Heat’s Superior Depth Before LeBron James’ Departure Reveals Celtics’ Chemistry Is Work in Progress

Heat's Superior Depth Before LeBron James' Departure Reveals Celtics' Chemistry Is Work in ProgressThe super-deep Celtics team that is supposed to create
matchup problems and push the Miami Heat for Eastern Conference supremacy never
showed up. If this was the best the Celtics have to throw at the defending
champions, then the team in green is in trouble.

This is not the final product for the Celtics, however, and
one uneven night in October will not doom their season on game No. 1 out of 82.

Still, though the Celtics should not be disallowed from the
NBA Finals conversation after one loss, the Heat's strong bench production in
their 120-107 win on Tuesday assured that the story will not be as simple as Miami's
stars versus Boston's depth. The supposedly top-heavy Heat looked plenty
balanced when Ray Allen and Rashard Lewis capitalized on holes in the Celtics
defense to the tune of 29 combined points. The Celtics' bench, meanwhile, was
conspicuously absent until a too-late 16-point flurry by Leandro Barbosa.

"You can see that they've played together a little
longer than us," Celtics coach Doc Rivers said. "I thought our
continuity offensively was better. We made plays offensively, but it wasn't
good offense. It's funny, we shot 52 percent and scored 107 points and I didn't
think we were very good offensively at all. I thought we had no continuity
offensively, and that hurt us on the other end. The bad shots, the forced
turnovers got them out on the break."

On paper, the Celtics' backups were only outscored 31-29 by
their counterparts, but Boston received only 11 combined points from Jason
Terry
and Jeff Green, who are slated to be the bulwarks of the Celtics bench. It
said a lot that the most productive reserve for Boston was Barbosa, the late
pickup who was signed for the veteran's minimum as an afterthought mere days
before the final preseason game. For all Danny Ainge's careful planning,
sometimes the guy who turns out to make the biggest difference is the one who
was never in the initial plan. Ask P.J. Brown about that.

Pat Riley, the team president of the Heat, clearly had a
plan for last offseason and it was to add shooters around his core of LeBron
James
, Chris Bosh and Dwyane Wade. Heat coach Erik Spoelstra, like many coaches
across the NBA, evidently has abandoned all hope of having a true post game.
Instead the Heat will rely on James' do-everything skills on the block, on the
wing and at the point, and on Bosh's deadly pick-and-pop game.

For all of that to work, though, Miami needs to hit shots.
They did not do so consistently last year, no matter how your memory may lie to you as a
result of a couple of hot shooting nights by Shane Battier and Mike Miller. The
Heat were 10th in 3-point field goal percentage and 20th in 3-pointers made per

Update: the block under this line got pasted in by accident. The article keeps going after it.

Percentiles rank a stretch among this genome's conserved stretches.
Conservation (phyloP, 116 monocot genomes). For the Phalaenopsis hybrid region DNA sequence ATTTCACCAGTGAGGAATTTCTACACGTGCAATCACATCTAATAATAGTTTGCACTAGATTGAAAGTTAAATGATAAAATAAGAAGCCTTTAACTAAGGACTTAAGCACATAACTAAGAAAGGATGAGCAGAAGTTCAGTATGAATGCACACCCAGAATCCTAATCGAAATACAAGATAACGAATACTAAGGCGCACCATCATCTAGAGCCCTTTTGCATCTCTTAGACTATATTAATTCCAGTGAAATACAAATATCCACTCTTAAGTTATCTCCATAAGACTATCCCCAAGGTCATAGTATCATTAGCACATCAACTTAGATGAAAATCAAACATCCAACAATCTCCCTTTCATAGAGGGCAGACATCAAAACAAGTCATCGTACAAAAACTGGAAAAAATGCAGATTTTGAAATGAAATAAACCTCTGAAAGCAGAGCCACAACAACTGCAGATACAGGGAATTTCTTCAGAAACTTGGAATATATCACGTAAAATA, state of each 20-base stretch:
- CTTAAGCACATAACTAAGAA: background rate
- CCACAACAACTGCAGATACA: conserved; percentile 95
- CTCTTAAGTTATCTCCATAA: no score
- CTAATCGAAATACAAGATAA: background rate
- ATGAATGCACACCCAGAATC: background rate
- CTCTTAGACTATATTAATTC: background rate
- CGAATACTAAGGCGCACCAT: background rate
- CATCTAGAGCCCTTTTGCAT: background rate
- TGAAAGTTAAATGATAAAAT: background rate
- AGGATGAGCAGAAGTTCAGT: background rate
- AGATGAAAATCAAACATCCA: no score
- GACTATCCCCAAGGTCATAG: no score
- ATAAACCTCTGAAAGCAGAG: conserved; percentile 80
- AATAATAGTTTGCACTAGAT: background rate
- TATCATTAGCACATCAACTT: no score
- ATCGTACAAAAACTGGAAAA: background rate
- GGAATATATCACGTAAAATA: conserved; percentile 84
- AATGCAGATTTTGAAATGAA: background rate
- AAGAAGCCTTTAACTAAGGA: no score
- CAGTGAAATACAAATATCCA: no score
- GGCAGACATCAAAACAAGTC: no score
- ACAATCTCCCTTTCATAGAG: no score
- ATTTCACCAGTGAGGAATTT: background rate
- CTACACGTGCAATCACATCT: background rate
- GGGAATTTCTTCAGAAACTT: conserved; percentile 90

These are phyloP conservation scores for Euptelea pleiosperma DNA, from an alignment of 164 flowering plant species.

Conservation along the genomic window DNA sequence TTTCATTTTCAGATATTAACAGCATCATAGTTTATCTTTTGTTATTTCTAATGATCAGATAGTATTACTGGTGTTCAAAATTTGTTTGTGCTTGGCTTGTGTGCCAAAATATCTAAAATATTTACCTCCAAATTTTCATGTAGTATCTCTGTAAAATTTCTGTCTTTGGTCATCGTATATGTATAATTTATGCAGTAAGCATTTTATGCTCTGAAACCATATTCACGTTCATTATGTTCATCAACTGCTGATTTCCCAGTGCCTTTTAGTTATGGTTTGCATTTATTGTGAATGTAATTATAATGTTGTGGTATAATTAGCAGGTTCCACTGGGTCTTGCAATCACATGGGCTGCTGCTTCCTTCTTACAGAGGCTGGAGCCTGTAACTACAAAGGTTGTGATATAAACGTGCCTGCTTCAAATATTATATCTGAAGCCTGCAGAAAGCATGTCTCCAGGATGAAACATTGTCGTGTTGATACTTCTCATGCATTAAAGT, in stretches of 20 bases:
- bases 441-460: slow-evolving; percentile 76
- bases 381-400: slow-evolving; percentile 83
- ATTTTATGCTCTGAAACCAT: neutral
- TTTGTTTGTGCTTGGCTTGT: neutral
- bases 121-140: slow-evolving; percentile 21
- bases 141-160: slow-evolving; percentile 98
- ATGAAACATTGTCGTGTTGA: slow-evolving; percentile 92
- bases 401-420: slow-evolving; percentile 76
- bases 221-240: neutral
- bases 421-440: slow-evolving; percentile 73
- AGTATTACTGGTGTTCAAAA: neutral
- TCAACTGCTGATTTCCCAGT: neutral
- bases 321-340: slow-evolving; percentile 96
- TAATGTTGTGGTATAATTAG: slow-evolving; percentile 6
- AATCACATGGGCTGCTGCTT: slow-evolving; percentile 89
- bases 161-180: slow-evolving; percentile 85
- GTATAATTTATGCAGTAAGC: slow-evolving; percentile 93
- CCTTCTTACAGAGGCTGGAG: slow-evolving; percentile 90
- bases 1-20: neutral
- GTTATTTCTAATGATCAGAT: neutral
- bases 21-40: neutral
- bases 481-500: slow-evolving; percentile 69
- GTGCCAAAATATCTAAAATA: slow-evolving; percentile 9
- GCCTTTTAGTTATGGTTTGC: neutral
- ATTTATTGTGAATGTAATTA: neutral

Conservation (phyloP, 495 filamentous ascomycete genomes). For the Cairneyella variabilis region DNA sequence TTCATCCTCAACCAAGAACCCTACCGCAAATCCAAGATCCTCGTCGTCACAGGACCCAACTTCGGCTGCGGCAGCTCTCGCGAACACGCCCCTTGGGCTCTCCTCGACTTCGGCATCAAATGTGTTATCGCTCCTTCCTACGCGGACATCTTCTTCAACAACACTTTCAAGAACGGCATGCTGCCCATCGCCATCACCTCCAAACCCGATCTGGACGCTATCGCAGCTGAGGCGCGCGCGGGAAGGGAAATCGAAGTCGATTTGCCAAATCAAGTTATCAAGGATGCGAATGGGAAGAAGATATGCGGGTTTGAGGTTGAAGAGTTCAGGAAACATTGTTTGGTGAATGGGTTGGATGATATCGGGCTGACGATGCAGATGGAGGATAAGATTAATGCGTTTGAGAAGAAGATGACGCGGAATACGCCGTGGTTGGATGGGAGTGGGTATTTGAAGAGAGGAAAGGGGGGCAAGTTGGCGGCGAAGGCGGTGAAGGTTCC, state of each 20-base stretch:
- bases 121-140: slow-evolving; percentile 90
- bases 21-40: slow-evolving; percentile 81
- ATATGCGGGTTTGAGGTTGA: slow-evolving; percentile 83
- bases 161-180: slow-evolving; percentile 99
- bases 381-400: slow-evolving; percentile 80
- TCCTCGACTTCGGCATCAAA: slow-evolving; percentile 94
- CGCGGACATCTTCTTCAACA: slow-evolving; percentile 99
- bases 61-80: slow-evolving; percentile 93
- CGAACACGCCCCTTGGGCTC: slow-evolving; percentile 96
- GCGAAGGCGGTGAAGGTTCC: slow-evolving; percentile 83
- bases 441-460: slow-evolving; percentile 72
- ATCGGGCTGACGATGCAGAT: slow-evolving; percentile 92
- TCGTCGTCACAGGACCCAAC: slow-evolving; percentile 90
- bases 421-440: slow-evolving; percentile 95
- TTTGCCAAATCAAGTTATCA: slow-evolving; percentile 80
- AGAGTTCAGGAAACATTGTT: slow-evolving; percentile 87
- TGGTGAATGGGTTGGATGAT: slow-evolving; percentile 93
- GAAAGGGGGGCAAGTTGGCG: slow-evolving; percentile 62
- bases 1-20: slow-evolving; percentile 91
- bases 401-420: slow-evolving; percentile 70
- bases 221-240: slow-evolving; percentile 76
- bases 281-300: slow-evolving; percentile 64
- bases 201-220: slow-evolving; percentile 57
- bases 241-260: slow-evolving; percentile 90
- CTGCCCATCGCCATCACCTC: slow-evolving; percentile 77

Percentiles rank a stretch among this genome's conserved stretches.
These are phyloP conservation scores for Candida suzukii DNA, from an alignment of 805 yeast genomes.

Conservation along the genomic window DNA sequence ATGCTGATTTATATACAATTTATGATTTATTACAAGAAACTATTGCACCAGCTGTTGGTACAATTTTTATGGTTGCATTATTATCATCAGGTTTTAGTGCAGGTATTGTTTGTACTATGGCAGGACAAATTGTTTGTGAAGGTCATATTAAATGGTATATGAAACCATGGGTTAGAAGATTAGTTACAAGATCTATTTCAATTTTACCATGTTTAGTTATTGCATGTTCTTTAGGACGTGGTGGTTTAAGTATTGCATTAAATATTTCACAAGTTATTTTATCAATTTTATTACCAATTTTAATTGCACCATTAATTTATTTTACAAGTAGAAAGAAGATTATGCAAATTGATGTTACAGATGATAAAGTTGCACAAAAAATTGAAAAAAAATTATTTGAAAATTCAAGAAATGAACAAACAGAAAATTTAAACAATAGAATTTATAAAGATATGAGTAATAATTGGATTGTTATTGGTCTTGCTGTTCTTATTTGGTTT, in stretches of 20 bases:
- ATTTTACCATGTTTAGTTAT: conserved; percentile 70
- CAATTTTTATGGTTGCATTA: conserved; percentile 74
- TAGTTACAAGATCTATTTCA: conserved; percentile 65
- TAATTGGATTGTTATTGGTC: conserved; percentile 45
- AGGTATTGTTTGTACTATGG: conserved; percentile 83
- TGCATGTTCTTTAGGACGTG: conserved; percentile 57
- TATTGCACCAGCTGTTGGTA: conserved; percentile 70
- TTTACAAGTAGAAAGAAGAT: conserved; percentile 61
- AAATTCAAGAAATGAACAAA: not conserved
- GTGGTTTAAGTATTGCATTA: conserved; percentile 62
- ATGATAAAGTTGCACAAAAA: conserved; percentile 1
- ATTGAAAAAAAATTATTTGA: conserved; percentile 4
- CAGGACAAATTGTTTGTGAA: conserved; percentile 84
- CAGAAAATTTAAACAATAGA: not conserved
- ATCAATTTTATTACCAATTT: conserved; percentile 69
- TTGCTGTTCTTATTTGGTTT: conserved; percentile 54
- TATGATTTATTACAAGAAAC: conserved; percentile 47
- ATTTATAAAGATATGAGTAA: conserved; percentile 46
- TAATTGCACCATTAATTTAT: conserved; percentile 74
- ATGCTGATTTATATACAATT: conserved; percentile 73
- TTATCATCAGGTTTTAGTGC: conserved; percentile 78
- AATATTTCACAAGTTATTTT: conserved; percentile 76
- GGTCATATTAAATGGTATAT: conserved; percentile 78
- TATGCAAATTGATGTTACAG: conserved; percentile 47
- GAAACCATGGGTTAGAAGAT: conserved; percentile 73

game last season, figures that may have been enough to worry clubs like the
Wizards and Cavaliers but did not strike fear into the Celtics or Thunder. If
not for herculean performances by James or Miller's sudden revival, last year's
conference finals and beyond might have gone very differently.

The one thing Allen and Lewis have proved they can do is hit
shots. Allen hit 45 percent from downtown last season and Lewis is a career 39
percent shooter from deep, although his last two seasons have been marred by
injuries. If both Allen and Lewis stay healthy, the Heat have two shooters who
are unlikely to disappear for long stretches like Battier, Miller or James
Jones
, spreading the floor and making James, Wade and Bosh virtually
unguardable.

Yet even with two of those three off the floor, the Heat
still extended their lead in the third quarter. Rivers called it "the
biggest stretch of the game," and it was. It was also the most eye-opening
for those who heard the Celtics' oft-repeated lines about depth in the
preseason. With Wade on the bench and James in the locker room with leg cramps, the Heat turned an 81-73 lead into a
93-76 game, nixing any realistic chance of a Boston comeback even with James playing only three minutes of the fourth quarter.

Rivers said that working all the new pieces on the roster
into a cohesive whole would take time. He mentioned that after the game,
although the result was not what he had in mind.

"We should still win games," Rivers said.
"It's going to take time, I said that before the season, but I don't mean
taking time and losing games. I mean win games, win ugly at times. Again, I
look at the numbers — 107 points, 52 percent — but I know as a coach our
continuity was horrendous. We never got to the second or third option. It
wasn't because of their defense. We didn't allow ourselves to. We didn't trust
it. We broke it down a lot. That's going to take time."

When Rivers had four All-Stars who had been playing together
for several years, it was easier for him to get his players to "trust
it." Not only is one of those All-Stars now gone, but pretty much every
relevant player replacing him was not part of the team a year ago. The Celtics'
depth still could be their greatest weapon, but this loss raised the
possibility that the Heat's depth could be one of their greatest weapons as
well.

Have a question for
Ben Watanabe? Send it to him via Twitter at @BenjeeBallgame or send it here.

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